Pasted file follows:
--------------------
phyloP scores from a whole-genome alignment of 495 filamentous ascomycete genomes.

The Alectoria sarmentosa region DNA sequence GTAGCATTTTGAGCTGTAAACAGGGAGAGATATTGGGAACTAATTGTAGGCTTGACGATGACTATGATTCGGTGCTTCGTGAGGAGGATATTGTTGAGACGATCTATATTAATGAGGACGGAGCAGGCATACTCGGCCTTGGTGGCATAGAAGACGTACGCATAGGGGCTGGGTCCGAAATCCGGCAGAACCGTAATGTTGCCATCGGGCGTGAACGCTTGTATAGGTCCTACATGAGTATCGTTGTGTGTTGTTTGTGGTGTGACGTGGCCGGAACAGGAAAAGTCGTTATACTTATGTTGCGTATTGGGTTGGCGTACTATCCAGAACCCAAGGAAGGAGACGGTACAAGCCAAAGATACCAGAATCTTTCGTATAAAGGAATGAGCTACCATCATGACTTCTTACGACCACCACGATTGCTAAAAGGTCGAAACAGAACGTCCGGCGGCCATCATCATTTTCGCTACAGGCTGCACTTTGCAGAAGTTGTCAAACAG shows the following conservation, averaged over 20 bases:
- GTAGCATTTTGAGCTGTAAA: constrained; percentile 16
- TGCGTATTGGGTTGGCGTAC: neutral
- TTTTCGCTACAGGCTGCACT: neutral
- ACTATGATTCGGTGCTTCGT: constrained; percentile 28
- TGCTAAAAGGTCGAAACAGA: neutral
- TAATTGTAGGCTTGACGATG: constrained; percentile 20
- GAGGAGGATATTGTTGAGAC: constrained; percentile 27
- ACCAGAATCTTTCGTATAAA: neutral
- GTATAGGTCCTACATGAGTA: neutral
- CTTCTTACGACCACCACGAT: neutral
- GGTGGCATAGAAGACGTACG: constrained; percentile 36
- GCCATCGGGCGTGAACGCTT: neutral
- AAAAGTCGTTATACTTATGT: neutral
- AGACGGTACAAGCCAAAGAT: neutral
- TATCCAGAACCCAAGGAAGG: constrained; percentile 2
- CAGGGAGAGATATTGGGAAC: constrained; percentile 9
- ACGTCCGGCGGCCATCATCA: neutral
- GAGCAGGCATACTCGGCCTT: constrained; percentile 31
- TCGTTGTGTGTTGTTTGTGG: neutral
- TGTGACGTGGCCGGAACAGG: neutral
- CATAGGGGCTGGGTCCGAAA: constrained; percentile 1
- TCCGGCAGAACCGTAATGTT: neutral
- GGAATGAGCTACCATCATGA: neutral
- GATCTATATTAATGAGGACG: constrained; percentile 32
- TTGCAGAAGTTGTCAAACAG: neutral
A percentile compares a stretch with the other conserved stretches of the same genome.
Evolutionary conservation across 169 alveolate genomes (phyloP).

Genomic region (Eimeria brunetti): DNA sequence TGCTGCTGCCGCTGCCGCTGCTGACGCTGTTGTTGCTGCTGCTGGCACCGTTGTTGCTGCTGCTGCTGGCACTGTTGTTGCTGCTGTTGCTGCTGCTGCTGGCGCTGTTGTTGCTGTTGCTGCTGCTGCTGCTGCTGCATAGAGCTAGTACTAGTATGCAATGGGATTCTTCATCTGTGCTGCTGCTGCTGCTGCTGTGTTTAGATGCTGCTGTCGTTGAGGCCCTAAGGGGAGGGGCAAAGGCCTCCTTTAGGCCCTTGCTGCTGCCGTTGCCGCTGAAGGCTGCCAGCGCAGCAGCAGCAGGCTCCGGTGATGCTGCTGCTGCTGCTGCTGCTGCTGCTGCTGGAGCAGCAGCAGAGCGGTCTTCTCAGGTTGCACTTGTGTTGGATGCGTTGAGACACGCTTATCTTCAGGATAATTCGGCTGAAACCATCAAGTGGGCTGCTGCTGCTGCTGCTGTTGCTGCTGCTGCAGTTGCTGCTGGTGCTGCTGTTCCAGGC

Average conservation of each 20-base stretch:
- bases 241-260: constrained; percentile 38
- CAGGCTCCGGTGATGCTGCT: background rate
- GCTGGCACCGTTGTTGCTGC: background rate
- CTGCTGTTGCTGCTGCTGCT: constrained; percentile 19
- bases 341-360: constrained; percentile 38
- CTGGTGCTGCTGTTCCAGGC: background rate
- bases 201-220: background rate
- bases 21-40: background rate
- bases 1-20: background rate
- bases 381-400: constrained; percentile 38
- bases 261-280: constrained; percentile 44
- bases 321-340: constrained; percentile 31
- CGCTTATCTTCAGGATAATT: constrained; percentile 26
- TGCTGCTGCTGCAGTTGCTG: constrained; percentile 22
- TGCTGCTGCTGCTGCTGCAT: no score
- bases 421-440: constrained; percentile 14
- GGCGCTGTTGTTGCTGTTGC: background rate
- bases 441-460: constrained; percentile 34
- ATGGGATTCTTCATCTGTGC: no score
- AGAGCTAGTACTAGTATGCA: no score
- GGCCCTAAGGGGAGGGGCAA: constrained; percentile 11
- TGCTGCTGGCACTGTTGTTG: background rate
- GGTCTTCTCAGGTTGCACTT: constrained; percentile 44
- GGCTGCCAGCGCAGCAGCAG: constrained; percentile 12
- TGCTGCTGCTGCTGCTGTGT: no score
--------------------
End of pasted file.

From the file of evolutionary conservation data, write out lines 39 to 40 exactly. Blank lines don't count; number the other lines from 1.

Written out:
- bases 21-40: background rate
- bases 1-20: background rate